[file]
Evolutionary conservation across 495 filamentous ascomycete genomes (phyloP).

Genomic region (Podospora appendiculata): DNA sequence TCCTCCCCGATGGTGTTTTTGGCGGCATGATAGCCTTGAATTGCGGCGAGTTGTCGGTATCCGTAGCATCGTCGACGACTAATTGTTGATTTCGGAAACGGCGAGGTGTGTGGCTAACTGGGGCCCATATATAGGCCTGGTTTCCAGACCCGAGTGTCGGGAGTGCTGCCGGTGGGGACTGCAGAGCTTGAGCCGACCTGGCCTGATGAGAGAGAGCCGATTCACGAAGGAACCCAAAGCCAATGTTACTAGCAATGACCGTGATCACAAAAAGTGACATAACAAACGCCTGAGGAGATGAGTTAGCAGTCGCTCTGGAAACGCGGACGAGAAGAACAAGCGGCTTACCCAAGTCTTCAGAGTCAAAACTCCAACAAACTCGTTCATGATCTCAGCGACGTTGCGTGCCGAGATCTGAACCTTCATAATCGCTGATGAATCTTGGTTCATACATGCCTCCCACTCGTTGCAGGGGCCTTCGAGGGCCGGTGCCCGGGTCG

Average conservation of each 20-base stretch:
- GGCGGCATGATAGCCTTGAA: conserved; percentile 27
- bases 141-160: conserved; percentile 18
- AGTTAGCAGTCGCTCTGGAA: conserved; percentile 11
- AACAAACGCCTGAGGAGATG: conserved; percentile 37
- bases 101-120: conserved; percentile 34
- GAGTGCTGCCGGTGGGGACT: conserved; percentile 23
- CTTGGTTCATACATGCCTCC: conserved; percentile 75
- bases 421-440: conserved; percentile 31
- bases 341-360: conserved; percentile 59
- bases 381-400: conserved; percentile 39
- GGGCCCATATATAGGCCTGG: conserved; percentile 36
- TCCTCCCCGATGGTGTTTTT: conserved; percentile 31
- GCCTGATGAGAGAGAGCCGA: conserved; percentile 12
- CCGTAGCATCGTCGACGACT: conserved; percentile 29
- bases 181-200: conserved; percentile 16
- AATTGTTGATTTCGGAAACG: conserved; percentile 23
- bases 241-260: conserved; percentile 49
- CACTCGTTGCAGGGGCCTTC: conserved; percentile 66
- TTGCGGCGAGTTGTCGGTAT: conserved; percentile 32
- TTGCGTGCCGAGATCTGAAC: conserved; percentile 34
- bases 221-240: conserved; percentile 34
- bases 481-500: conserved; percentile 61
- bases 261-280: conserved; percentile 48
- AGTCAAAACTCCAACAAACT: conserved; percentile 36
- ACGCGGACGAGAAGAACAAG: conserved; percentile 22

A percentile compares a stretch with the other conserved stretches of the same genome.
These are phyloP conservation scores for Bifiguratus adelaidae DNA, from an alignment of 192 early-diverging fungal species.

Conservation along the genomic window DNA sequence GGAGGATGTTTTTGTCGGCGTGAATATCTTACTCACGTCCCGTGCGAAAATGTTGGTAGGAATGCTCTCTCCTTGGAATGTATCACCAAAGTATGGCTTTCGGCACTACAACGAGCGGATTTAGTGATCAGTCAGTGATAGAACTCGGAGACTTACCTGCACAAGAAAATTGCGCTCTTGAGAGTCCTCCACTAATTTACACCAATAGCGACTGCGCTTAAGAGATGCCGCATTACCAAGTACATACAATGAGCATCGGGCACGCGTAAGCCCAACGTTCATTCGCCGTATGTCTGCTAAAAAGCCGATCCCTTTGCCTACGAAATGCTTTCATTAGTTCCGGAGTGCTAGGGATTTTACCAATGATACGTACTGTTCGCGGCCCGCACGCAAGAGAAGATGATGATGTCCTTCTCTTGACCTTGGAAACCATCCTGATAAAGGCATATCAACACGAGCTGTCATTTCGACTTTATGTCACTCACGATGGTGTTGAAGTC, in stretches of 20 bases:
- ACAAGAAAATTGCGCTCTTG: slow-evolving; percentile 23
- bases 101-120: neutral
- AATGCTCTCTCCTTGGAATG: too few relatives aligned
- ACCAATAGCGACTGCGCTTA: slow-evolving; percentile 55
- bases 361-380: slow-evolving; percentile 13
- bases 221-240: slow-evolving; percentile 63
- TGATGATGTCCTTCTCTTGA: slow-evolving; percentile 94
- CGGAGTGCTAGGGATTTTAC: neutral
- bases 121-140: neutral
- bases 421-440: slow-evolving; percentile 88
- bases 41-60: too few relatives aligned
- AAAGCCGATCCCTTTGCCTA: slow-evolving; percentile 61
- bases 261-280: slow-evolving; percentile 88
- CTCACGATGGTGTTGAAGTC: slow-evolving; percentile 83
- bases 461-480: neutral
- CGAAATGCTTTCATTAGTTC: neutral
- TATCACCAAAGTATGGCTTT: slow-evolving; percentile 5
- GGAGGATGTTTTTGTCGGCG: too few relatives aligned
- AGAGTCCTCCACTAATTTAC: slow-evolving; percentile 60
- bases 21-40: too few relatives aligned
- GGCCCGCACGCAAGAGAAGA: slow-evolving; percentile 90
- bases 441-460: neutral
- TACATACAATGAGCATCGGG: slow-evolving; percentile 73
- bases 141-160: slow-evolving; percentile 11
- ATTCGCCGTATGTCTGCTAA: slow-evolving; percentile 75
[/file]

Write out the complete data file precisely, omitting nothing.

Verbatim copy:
Evolutionary conservation across 495 filamentous ascomycete genomes (phyloP).

Genomic region (Podospora appendiculata): DNA sequence TCCTCCCCGATGGTGTTTTTGGCGGCATGATAGCCTTGAATTGCGGCGAGTTGTCGGTATCCGTAGCATCGTCGACGACTAATTGTTGATTTCGGAAACGGCGAGGTGTGTGGCTAACTGGGGCCCATATATAGGCCTGGTTTCCAGACCCGAGTGTCGGGAGTGCTGCCGGTGGGGACTGCAGAGCTTGAGCCGACCTGGCCTGATGAGAGAGAGCCGATTCACGAAGGAACCCAAAGCCAATGTTACTAGCAATGACCGTGATCACAAAAAGTGACATAACAAACGCCTGAGGAGATGAGTTAGCAGTCGCTCTGGAAACGCGGACGAGAAGAACAAGCGGCTTACCCAAGTCTTCAGAGTCAAAACTCCAACAAACTCGTTCATGATCTCAGCGACGTTGCGTGCCGAGATCTGAACCTTCATAATCGCTGATGAATCTTGGTTCATACATGCCTCCCACTCGTTGCAGGGGCCTTCGAGGGCCGGTGCCCGGGTCG

Average conservation of each 20-base stretch:
- GGCGGCATGATAGCCTTGAA: conserved; percentile 27
- bases 141-160: conserved; percentile 18
- AGTTAGCAGTCGCTCTGGAA: conserved; percentile 11
- AACAAACGCCTGAGGAGATG: conserved; percentile 37
- bases 101-120: conserved; percentile 34
- GAGTGCTGCCGGTGGGGACT: conserved; percentile 23
- CTTGGTTCATACATGCCTCC: conserved; percentile 75
- bases 421-440: conserved; percentile 31
- bases 341-360: conserved; percentile 59
- bases 381-400: conserved; percentile 39
- GGGCCCATATATAGGCCTGG: conserved; percentile 36
- TCCTCCCCGATGGTGTTTTT: conserved; percentile 31
- GCCTGATGAGAGAGAGCCGA: conserved; percentile 12
- CCGTAGCATCGTCGACGACT: conserved; percentile 29
- bases 181-200: conserved; percentile 16
- AATTGTTGATTTCGGAAACG: conserved; percentile 23
- bases 241-260: conserved; percentile 49
- CACTCGTTGCAGGGGCCTTC: conserved; percentile 66
- TTGCGGCGAGTTGTCGGTAT: conserved; percentile 32
- TTGCGTGCCGAGATCTGAAC: conserved; percentile 34
- bases 221-240: conserved; percentile 34
- bases 481-500: conserved; percentile 61
- bases 261-280: conserved; percentile 48
- AGTCAAAACTCCAACAAACT: conserved; percentile 36
- ACGCGGACGAGAAGAACAAG: conserved; percentile 22

A percentile compares a stretch with the other conserved stretches of the same genome.
These are phyloP conservation scores for Bifiguratus adelaidae DNA, from an alignment of 192 early-diverging fungal species.

Conservation along the genomic window DNA sequence GGAGGATGTTTTTGTCGGCGTGAATATCTTACTCACGTCCCGTGCGAAAATGTTGGTAGGAATGCTCTCTCCTTGGAATGTATCACCAAAGTATGGCTTTCGGCACTACAACGAGCGGATTTAGTGATCAGTCAGTGATAGAACTCGGAGACTTACCTGCACAAGAAAATTGCGCTCTTGAGAGTCCTCCACTAATTTACACCAATAGCGACTGCGCTTAAGAGATGCCGCATTACCAAGTACATACAATGAGCATCGGGCACGCGTAAGCCCAACGTTCATTCGCCGTATGTCTGCTAAAAAGCCGATCCCTTTGCCTACGAAATGCTTTCATTAGTTCCGGAGTGCTAGGGATTTTACCAATGATACGTACTGTTCGCGGCCCGCACGCAAGAGAAGATGATGATGTCCTTCTCTTGACCTTGGAAACCATCCTGATAAAGGCATATCAACACGAGCTGTCATTTCGACTTTATGTCACTCACGATGGTGTTGAAGTC, in stretches of 20 bases:
- ACAAGAAAATTGCGCTCTTG: slow-evolving; percentile 23
- bases 101-120: neutral
- AATGCTCTCTCCTTGGAATG: too few relatives aligned
- ACCAATAGCGACTGCGCTTA: slow-evolving; percentile 55
- bases 361-380: slow-evolving; percentile 13
- bases 221-240: slow-evolving; percentile 63
- TGATGATGTCCTTCTCTTGA: slow-evolving; percentile 94
- CGGAGTGCTAGGGATTTTAC: neutral
- bases 121-140: neutral
- bases 421-440: slow-evolving; percentile 88
- bases 41-60: too few relatives aligned
- AAAGCCGATCCCTTTGCCTA: slow-evolving; percentile 61
- bases 261-280: slow-evolving; percentile 88
- CTCACGATGGTGTTGAAGTC: slow-evolving; percentile 83
- bases 461-480: neutral
- CGAAATGCTTTCATTAGTTC: neutral
- TATCACCAAAGTATGGCTTT: slow-evolving; percentile 5
- GGAGGATGTTTTTGTCGGCG: too few relatives aligned
- AGAGTCCTCCACTAATTTAC: slow-evolving; percentile 60
- bases 21-40: too few relatives aligned
- GGCCCGCACGCAAGAGAAGA: slow-evolving; percentile 90
- bases 441-460: neutral
- TACATACAATGAGCATCGGG: slow-evolving; percentile 73
- bases 141-160: slow-evolving; percentile 11
- ATTCGCCGTATGTCTGCTAA: slow-evolving; percentile 75